Infinite List tutorial on Phone

If you reach this page, you should know what’s infinite scroll. We just jump right to HOW we can do it in Android-Binding.

You can get the tutorial source code from the project home page.

To begin with, please read another blog post I have, which is about multiple lists in a list view. We’ll start from the following Layout XML:

<?xml version="1.0" encoding="utf-8"?>
<LinearLayout
    xmlns:android="http://schemas.android.com/apk/res/android"
    xmlns:binding="http://www.gueei.com/android-binding/"
    android:layout_width="fill_parent"
    android:layout_height="fill_parent"
    android:orientation="vertical" >
    <ListView
        android:layout_width="fill_parent"
        android:layout_height="fill_parent"
        binding:adapter="STITCH(
        	ADAPTER({source=LocationList, template=@layout/list_item}),
        	SECTION(., @layout/load_more_item)
        )"
        />
</LinearLayout>

This is very similar to what we have in the Multiple List in a list view, first, we use a STITCH to put two lists together in one list view:

  1. The Actual List (LocationList), loaded with ADAPTER();
  2. A SECTION() which is a single item list, I put “.” as the view model meaning the master view model itself

list_item.xml isn’t too interesting to put here, but here is the load_more_item.xml:

<?xml version="1.0" encoding="utf-8"?>
<TextView xmlns:android="http://schemas.android.com/apk/res/android"
	xmlns:binding="http://www.gueei.com/android-binding/"
    android:id="@android:id/text1"
    android:layout_width="fill_parent"
    android:layout_height="wrap_content"
    android:textAppearance="?android:attr/textAppearanceLarge"
    android:gravity="center_vertical"
    android:paddingLeft="6dip"
    android:minHeight="?android:attr/listPreferredItemHeight"
    binding:text="IF(Loading, 'loading', 'Load More')"
    binding:onClick="LoadMoreItems"
/>

Which is very similar to simple_list_item, except that I expect someone can click on it and to load more items to the list.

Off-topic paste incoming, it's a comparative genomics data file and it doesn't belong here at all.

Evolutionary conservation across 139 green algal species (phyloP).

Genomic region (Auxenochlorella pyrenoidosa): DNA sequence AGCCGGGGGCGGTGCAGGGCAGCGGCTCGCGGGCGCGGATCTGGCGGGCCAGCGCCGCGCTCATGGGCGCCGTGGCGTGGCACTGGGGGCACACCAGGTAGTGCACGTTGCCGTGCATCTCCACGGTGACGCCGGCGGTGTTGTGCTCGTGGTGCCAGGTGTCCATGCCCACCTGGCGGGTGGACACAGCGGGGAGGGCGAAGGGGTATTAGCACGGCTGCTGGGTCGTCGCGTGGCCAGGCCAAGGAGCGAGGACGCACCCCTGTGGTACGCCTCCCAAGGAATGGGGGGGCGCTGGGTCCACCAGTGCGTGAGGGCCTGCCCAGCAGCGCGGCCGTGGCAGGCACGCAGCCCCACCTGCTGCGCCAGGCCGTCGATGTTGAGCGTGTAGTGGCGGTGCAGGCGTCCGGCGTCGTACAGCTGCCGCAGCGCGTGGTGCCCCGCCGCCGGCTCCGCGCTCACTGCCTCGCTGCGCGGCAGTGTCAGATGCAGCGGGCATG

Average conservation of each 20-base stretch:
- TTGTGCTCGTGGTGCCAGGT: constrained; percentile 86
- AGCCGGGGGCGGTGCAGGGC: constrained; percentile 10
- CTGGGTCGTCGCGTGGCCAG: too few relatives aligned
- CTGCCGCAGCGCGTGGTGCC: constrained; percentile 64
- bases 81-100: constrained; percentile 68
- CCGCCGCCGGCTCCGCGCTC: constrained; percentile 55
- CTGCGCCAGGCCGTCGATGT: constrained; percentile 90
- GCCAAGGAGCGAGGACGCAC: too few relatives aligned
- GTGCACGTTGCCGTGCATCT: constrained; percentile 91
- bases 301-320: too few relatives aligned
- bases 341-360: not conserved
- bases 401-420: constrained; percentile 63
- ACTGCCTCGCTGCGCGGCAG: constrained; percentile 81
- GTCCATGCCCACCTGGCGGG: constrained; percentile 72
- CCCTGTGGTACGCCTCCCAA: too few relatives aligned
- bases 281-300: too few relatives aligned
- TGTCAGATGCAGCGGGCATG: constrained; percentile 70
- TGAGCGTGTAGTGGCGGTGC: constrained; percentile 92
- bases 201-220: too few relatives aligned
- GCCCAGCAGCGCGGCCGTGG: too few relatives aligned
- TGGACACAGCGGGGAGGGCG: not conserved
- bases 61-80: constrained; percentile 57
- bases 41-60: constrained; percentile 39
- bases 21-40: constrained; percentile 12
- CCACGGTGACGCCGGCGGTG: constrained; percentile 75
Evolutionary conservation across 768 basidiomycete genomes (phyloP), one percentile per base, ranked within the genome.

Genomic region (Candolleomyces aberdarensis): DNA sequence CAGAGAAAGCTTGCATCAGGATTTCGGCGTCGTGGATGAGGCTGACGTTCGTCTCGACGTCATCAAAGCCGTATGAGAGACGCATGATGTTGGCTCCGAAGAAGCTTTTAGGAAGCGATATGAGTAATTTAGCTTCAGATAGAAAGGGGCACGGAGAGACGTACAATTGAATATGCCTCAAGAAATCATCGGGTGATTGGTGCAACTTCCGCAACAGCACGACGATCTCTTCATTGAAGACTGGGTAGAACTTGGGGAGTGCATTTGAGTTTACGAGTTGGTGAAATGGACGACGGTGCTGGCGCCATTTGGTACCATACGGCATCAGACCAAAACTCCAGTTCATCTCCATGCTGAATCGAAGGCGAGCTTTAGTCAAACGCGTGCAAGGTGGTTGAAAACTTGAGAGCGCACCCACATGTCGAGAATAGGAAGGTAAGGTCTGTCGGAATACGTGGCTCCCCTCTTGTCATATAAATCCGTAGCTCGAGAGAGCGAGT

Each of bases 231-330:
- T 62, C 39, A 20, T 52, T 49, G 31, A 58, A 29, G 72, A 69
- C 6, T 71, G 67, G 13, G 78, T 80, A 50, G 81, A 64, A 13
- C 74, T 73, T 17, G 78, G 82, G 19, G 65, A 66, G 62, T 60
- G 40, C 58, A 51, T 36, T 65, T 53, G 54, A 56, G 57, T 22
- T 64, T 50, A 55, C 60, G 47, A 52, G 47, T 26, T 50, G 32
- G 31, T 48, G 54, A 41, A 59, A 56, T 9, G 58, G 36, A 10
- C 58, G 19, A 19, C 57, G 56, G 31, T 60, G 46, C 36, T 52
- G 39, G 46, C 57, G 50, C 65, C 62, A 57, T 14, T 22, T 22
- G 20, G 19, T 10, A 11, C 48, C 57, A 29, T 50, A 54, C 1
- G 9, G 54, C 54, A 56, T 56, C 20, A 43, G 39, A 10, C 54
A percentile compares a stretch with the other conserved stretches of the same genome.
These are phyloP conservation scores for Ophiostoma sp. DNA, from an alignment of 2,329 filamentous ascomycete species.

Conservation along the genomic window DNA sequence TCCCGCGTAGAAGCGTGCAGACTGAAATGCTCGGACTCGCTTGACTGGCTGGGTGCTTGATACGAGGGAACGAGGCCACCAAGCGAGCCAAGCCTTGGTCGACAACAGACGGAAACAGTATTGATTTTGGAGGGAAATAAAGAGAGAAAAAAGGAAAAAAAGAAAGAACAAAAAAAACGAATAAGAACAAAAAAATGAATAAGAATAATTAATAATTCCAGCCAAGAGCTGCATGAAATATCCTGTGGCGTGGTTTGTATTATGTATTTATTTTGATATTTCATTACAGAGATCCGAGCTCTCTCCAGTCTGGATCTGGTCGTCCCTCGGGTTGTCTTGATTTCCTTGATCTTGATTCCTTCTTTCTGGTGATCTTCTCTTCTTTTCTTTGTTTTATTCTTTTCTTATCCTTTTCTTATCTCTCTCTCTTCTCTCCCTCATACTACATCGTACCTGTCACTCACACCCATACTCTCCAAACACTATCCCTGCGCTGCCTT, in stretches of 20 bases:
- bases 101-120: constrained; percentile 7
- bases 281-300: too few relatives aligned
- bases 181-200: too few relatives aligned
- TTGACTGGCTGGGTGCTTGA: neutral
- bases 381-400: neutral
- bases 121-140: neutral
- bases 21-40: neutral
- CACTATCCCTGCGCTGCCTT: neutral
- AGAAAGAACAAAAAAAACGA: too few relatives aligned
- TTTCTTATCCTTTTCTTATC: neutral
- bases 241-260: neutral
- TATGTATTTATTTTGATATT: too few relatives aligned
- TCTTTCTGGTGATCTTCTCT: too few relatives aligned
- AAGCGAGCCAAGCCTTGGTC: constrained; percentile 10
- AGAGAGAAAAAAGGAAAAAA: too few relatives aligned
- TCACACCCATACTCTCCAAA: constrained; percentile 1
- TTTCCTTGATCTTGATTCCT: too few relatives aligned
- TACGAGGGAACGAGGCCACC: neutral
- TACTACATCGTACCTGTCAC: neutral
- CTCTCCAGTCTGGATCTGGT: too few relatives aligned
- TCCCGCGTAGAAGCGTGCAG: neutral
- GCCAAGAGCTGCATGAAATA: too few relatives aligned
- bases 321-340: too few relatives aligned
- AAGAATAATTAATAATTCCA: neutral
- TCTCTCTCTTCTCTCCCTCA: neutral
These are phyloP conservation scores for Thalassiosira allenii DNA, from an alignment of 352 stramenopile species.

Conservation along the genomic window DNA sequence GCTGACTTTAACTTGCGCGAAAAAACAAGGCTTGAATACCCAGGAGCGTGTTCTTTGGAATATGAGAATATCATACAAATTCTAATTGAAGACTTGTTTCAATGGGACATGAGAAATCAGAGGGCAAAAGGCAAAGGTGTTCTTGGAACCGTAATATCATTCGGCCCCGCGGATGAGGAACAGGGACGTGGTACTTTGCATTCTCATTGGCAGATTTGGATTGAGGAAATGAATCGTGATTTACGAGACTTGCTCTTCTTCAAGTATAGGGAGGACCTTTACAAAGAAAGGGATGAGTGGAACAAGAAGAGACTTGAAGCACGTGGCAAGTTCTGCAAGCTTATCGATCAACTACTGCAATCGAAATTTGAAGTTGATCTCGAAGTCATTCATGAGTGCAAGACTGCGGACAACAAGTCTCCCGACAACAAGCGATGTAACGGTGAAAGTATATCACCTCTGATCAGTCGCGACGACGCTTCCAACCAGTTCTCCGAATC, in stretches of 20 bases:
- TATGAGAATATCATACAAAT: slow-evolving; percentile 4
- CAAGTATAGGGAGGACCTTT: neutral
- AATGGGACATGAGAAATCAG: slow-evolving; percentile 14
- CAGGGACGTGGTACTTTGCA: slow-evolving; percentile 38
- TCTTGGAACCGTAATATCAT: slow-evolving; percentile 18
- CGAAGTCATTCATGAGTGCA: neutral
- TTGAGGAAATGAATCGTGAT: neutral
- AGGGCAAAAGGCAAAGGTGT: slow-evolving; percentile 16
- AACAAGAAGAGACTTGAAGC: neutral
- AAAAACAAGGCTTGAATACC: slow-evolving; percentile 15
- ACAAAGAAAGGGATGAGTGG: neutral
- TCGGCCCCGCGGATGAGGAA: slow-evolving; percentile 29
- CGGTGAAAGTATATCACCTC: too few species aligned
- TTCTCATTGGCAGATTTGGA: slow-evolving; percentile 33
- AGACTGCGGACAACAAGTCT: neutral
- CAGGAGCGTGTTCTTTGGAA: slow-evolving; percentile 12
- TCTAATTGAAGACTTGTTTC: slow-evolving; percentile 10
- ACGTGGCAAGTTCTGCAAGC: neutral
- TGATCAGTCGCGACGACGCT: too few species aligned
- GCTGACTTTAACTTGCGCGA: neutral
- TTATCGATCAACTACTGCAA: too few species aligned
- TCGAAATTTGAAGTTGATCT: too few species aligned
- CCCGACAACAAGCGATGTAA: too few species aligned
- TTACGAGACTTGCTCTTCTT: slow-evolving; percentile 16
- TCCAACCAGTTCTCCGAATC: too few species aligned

There are two versions to the infinite list I am going to demonstrate. First one, which is simpler, is when the user reach the end of list, he can click the last item (which is the last xml i shown) and the list will continue to populate.

The other version is whenever the user reached the last item, the list will load automatically. Such behavior is differentiated in how we implemented the View Model, and here we are:

Version 1 (Click to load)

        public ArrayListObservable<String> LocationList =
			new ArrayListObservable<String>(String.class);

	public IntegerObservable Loaded =
			new IntegerObservable(0);

	public DependentObservable<Boolean> HasMore =
			new DependentObservable<Boolean>(Boolean.class){
				@Override
				public Boolean calculateValue(Object... args) throws Exception {
					return Loaded.get() < DATA.length;
				}
	};

	public BooleanObservable Loading =
			new BooleanObservable(false);

	public Command LoadMoreItems = new Command(){
		@Override
		public void Invoke(View view, Object... args) {
			if (!Loading.get()) loadMore();
		}
	};

        private void loadMore(){
		if (Loading.get()) return;
		Loading.set(true);

		ArrayList<String> add = new ArrayList<String>();
		int loaded = Loaded.get();
		for(int i=0; i<30; i++){
			if (DATA.length <= loaded) break;
			add.add(DATA[loaded]);
			loaded++;
		}

		Loaded.set(loaded);

		// Batch adding will results less notification to view => better performance
		LocationList.addAll(add);

		Loading.set(false);
	}

These are the public properties in the View Model, and the method to load items to the list. The loading should be done asynchronously, but to simplify the code, we just let it look like this.

This should be very simple, we click on the last item of the list (which should be showing “load more”) and the list is populated, with further 30 items.

Version 2 (Auto load when reaching or closing to last item)

We just need to modify a little bit on our View Model: